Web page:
This post also appeared on My Big Jesus!
Have you ever listened to a song you’ve heard a thousand times before (you know the ones: they’re on the radio, friends hum them while they work, and your kids even sing a phrase or two here and there), but one time when you’re listening, you think, “Wow! I’ve never paid attention to those words before! Has that always been the line?”
That happened to me this past Sunday. To be more specific, it happened to me several times. You see, I’m a worship leader. And the set that was planned for my service that morning was one full of trusty favorites. Several of them I’d been singing for years, one is a newer song I’ve sung at one service or another every week since Christmas, and the set also included one song I helped write (I wrote a bit about that here). But all of a sudden, these songs were falling on fresh ears. Thankfully, it wasn’t in a “forgot all the words” sort of way, but a “never thought about it that way before” sort of way.
For example, we sang Paul Baloche’s arrangement of the hymn “How Great Thou Art”. While it’s a hymn that I grew up singing, and I know almost every word by heart, for some reason, I heard the words anew. This verse: And when I think that God His Son not sparing/sent Him to die, I scarce can take it in/ that on the cross, my burden gladly bearing/He bled and died to take away my sin. I mean, that’s crazy! God sent His very Son to take our sins. Jesus gladly bore them for us on the cross, because he knew it would save us. Who wouldn’t sing about that?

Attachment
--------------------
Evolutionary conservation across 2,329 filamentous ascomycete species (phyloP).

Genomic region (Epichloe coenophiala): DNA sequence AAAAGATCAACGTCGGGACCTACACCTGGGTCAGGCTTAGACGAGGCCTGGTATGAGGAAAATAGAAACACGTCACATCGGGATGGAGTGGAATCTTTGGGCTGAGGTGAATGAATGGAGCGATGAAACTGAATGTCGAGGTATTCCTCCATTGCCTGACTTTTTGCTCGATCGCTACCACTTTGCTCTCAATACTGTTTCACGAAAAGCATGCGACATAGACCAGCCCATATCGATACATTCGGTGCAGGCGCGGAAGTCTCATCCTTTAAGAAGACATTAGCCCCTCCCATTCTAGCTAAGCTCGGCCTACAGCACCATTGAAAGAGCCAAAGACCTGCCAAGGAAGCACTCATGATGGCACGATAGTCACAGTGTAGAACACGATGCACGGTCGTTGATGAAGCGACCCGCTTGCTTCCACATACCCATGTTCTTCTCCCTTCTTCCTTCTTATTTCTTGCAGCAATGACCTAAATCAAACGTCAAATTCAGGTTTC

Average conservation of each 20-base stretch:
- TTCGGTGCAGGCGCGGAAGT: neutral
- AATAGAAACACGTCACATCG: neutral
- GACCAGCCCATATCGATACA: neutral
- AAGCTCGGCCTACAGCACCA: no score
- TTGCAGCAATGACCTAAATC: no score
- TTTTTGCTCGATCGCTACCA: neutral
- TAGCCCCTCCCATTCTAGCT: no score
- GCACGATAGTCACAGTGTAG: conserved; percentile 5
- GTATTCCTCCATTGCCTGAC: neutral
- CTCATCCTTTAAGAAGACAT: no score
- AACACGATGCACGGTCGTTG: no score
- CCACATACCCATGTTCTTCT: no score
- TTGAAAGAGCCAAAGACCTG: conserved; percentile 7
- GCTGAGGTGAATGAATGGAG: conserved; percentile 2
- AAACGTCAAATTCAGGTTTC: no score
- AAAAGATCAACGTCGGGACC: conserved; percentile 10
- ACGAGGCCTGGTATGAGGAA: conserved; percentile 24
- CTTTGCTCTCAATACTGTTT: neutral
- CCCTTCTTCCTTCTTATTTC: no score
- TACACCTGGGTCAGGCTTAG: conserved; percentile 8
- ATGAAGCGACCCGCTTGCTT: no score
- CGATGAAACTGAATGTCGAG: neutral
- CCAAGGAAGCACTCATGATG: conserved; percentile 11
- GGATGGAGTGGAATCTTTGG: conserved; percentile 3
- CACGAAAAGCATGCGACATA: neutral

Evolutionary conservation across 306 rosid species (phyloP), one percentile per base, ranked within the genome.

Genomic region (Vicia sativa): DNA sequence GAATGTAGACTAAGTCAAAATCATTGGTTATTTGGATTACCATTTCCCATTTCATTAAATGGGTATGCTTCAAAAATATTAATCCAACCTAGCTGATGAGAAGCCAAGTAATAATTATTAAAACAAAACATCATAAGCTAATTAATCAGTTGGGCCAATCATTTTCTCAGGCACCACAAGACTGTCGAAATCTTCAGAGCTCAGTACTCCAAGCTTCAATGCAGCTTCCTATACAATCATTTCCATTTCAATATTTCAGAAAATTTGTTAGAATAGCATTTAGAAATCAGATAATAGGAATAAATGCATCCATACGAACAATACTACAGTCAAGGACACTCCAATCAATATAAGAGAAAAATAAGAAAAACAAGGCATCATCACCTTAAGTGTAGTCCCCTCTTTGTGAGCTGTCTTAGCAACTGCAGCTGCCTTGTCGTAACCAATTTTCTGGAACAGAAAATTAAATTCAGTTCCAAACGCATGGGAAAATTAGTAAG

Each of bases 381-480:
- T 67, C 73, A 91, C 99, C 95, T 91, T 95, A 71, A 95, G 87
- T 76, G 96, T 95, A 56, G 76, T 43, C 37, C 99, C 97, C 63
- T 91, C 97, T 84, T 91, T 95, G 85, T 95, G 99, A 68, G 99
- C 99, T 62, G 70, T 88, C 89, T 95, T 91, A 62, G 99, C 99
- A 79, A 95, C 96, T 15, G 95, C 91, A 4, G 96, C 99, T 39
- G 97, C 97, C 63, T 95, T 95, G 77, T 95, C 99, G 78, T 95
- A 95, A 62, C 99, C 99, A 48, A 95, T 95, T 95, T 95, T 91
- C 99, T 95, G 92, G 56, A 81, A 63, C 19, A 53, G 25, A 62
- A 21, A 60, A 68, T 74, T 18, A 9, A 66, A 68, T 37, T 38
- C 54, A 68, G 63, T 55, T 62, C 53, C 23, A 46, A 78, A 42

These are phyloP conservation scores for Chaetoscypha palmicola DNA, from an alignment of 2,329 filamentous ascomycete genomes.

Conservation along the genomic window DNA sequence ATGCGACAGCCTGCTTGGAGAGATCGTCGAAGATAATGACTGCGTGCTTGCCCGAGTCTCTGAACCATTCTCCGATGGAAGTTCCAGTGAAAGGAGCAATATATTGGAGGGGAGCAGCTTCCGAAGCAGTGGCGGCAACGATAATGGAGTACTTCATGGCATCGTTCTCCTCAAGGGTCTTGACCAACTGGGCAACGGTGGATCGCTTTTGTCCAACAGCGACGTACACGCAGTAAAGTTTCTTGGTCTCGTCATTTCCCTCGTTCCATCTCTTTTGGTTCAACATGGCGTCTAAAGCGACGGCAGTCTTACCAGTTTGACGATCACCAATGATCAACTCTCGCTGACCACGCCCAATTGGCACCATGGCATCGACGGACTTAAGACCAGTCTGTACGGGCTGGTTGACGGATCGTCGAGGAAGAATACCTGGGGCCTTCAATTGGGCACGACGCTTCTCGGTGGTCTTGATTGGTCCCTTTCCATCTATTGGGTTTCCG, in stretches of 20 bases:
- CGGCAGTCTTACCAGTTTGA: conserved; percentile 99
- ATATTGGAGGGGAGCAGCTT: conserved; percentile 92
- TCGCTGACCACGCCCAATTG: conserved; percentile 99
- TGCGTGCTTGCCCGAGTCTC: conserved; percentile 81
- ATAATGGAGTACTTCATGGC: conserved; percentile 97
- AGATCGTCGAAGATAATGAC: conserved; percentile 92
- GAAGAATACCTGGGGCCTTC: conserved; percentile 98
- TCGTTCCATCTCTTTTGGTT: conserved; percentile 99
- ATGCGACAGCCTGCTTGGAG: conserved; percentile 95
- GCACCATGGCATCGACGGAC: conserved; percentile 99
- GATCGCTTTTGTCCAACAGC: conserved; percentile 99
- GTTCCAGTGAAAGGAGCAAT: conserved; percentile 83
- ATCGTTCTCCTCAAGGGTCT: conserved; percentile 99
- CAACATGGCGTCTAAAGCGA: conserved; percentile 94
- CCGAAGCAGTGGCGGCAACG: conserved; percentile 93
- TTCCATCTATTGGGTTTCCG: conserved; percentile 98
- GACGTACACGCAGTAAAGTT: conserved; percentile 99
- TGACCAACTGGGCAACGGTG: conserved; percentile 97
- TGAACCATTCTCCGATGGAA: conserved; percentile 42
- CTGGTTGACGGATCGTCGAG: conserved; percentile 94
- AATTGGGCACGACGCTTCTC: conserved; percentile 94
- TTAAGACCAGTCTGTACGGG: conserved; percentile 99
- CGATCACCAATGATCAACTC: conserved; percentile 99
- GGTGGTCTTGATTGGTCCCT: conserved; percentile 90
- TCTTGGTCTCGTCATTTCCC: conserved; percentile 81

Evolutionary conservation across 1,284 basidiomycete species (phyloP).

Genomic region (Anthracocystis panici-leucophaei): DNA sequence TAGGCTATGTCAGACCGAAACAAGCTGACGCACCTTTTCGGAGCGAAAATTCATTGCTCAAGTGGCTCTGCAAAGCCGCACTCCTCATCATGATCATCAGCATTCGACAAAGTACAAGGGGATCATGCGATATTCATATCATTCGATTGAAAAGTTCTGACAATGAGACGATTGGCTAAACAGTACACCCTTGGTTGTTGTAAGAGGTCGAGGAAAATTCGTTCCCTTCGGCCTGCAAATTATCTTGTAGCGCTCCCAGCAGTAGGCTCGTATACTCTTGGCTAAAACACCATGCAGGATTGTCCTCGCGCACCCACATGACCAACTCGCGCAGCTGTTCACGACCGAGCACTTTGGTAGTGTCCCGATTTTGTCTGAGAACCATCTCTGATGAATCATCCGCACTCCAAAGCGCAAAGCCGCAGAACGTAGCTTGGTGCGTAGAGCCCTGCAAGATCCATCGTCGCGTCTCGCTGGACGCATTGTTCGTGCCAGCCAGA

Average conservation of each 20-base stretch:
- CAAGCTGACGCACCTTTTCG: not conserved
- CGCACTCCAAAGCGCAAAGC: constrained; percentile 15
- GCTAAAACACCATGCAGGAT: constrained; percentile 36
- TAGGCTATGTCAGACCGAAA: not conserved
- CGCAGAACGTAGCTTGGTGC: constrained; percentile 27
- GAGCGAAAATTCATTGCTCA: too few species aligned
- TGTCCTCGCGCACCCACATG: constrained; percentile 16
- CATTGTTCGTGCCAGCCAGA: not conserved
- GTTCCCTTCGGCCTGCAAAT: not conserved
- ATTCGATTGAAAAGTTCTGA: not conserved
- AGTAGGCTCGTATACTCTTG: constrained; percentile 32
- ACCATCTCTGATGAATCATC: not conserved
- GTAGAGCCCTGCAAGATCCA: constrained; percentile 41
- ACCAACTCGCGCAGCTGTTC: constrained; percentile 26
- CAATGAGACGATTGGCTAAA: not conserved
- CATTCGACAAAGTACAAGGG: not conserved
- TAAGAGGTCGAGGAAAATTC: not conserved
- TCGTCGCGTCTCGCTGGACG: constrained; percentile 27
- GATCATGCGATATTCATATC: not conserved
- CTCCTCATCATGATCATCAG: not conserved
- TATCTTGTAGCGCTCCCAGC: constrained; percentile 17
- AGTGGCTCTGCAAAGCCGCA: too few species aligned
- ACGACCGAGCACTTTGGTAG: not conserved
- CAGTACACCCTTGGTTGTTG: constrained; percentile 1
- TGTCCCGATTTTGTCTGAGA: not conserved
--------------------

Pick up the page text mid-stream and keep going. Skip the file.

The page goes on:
Or in Hillsong’s “Oceans”, it was this part in the bridge: Take me deeper than my feet could ever wander/and my faith will be made stronger/in the presence of my Savior. Being in the presence of my Savior will be what strengthens my faith. I could have that reminder again and again, and it would convict me every time. Oh, you of little faith, enter into His presence, and that little faith will grow.
I have this same experience reading the Bible a lot. I’ll flip through pages, and read something I’ve read a hundred times before. But every time, I read it differently. Maybe it’s that my perspective has shifted, due to life circumstances. Maybe it’s that the Lord is showing me something new about a particular passage. Maybe it immediately leads me to think of a friend who needs to hear those exact words. Whatever it is, when I allow myself to be open to hearing something new, the Lord almost always gifts me that very thing: a new light shining through an old passage. Or through the music I think I know like the back of my hand: I notice a word or phrase that will change the entire song and how it speaks to my heart.
So here’s the hard part, the part it’s easy to talk about but not as easy to do. Get rid of those pre-conceived notions. Lose the filter through which you might be tempted to see. Open your eyes, your ears, your heart. Don’t be afraid of what you might hear; it might just be the thing that changes your mind.